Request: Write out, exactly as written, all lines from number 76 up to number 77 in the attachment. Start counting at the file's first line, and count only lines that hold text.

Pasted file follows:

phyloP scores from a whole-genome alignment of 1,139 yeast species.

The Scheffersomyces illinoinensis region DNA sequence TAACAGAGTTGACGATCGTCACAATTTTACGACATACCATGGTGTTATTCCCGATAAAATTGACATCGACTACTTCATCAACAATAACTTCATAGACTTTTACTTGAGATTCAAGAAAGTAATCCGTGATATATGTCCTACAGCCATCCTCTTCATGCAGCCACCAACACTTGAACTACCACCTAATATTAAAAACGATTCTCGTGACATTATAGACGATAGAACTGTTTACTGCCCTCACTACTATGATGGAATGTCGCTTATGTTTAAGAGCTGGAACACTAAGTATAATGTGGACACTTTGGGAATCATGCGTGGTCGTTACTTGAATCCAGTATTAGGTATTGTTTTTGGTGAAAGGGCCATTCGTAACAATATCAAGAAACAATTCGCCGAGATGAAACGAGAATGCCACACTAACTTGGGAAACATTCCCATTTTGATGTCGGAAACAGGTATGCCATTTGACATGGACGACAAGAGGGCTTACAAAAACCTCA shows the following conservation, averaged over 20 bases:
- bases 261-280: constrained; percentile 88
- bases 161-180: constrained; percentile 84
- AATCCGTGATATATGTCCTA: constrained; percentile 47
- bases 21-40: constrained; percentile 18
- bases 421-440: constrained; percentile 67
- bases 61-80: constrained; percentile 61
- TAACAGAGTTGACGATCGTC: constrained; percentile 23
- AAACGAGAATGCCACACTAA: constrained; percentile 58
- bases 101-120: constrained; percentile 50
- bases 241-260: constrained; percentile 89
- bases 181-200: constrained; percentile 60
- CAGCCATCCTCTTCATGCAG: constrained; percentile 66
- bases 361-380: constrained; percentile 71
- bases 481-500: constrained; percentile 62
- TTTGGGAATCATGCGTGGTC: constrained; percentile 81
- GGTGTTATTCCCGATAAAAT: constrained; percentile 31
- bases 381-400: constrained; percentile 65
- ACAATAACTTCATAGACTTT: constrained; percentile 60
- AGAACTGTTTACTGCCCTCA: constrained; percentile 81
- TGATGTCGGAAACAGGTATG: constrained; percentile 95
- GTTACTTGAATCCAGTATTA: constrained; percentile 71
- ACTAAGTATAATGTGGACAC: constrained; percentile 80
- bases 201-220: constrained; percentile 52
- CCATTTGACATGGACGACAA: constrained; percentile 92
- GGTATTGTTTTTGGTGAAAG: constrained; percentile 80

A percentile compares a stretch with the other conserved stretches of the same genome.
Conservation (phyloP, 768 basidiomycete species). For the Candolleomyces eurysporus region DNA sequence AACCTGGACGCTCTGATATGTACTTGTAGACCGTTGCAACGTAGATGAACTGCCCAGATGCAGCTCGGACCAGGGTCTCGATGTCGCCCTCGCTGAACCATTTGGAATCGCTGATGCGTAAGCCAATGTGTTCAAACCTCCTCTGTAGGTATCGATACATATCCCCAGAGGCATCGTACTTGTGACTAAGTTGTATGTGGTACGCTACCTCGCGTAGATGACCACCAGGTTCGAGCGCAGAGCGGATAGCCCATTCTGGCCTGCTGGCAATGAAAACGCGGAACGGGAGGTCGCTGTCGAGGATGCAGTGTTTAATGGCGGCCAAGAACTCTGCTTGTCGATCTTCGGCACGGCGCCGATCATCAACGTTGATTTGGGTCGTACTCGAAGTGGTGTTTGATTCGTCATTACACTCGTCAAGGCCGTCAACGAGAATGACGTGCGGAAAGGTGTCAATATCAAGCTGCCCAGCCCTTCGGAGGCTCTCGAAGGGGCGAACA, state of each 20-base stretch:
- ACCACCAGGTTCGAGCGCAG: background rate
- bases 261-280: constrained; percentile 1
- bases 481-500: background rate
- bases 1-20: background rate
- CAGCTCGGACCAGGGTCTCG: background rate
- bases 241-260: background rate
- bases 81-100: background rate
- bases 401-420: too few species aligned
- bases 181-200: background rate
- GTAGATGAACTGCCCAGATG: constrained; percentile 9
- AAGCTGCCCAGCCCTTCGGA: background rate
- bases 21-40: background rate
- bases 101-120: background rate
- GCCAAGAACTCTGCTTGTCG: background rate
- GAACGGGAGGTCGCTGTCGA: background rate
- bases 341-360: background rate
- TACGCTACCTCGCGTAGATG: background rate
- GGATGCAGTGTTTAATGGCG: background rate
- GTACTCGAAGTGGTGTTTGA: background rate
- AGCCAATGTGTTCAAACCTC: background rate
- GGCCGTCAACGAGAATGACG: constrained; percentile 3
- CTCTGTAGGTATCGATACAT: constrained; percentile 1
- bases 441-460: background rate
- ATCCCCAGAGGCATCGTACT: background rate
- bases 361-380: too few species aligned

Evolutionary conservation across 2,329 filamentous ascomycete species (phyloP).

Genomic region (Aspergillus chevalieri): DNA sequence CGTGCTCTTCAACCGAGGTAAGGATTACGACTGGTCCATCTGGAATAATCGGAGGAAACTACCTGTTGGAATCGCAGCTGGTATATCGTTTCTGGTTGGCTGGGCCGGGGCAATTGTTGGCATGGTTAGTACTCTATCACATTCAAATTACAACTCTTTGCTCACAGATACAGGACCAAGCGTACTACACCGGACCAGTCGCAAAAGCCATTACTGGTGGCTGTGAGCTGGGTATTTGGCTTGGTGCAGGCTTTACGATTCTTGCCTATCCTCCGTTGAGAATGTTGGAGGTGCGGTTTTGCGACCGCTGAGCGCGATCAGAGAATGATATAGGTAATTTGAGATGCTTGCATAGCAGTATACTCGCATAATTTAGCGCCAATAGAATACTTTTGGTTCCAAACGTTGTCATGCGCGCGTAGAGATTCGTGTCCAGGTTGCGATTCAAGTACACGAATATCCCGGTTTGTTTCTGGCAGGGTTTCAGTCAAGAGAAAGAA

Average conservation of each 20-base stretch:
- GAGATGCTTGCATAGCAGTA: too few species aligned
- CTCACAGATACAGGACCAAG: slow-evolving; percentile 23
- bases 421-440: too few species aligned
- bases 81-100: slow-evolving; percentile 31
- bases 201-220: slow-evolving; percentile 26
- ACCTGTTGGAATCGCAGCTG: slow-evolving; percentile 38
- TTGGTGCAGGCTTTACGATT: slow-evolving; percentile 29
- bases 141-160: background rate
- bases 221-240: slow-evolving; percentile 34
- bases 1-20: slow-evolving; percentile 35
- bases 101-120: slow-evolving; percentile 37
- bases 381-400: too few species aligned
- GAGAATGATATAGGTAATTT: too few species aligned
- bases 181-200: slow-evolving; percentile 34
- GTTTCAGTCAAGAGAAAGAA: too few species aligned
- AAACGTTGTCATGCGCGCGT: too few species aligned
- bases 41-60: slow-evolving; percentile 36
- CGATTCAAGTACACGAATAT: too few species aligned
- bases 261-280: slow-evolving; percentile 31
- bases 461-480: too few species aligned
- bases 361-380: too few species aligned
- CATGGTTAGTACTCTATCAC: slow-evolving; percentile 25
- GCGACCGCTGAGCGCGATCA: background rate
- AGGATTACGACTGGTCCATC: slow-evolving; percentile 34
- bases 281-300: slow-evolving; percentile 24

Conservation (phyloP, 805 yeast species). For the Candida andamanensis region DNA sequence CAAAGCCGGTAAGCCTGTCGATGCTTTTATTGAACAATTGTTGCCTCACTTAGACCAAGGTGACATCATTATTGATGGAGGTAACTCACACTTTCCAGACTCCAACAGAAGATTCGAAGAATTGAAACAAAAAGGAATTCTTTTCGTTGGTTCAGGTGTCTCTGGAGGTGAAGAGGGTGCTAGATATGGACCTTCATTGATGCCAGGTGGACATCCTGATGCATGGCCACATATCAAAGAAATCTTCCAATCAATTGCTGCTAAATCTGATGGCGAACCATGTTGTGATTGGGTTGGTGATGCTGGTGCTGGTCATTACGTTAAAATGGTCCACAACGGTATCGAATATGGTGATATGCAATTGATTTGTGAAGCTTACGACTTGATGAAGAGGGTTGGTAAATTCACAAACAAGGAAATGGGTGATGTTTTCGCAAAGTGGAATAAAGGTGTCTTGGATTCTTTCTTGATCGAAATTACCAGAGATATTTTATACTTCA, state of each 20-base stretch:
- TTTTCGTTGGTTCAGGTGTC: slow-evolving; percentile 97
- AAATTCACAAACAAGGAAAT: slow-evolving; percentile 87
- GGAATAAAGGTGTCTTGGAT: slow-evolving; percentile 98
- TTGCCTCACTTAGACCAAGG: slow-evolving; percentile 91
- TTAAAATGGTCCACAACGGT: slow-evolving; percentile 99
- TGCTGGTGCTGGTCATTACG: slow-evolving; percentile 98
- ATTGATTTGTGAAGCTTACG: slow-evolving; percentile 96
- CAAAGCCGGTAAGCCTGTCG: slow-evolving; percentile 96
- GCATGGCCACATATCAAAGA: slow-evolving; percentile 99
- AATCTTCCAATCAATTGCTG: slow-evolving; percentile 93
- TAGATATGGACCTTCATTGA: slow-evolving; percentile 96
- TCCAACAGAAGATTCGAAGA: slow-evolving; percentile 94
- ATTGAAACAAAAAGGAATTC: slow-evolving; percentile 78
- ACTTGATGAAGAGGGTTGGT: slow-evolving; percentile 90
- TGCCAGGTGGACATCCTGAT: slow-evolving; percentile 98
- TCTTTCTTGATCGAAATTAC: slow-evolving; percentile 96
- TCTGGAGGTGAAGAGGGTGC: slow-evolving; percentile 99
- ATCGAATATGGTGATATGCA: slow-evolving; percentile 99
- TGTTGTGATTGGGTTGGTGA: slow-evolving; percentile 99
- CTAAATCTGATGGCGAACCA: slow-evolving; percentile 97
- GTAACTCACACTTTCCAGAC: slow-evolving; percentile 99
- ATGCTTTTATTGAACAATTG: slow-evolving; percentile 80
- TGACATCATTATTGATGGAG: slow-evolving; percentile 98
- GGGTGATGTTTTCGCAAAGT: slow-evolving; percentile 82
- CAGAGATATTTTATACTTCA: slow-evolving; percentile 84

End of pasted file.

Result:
- bases 261-280: slow-evolving; percentile 31
- bases 461-480: too few species aligned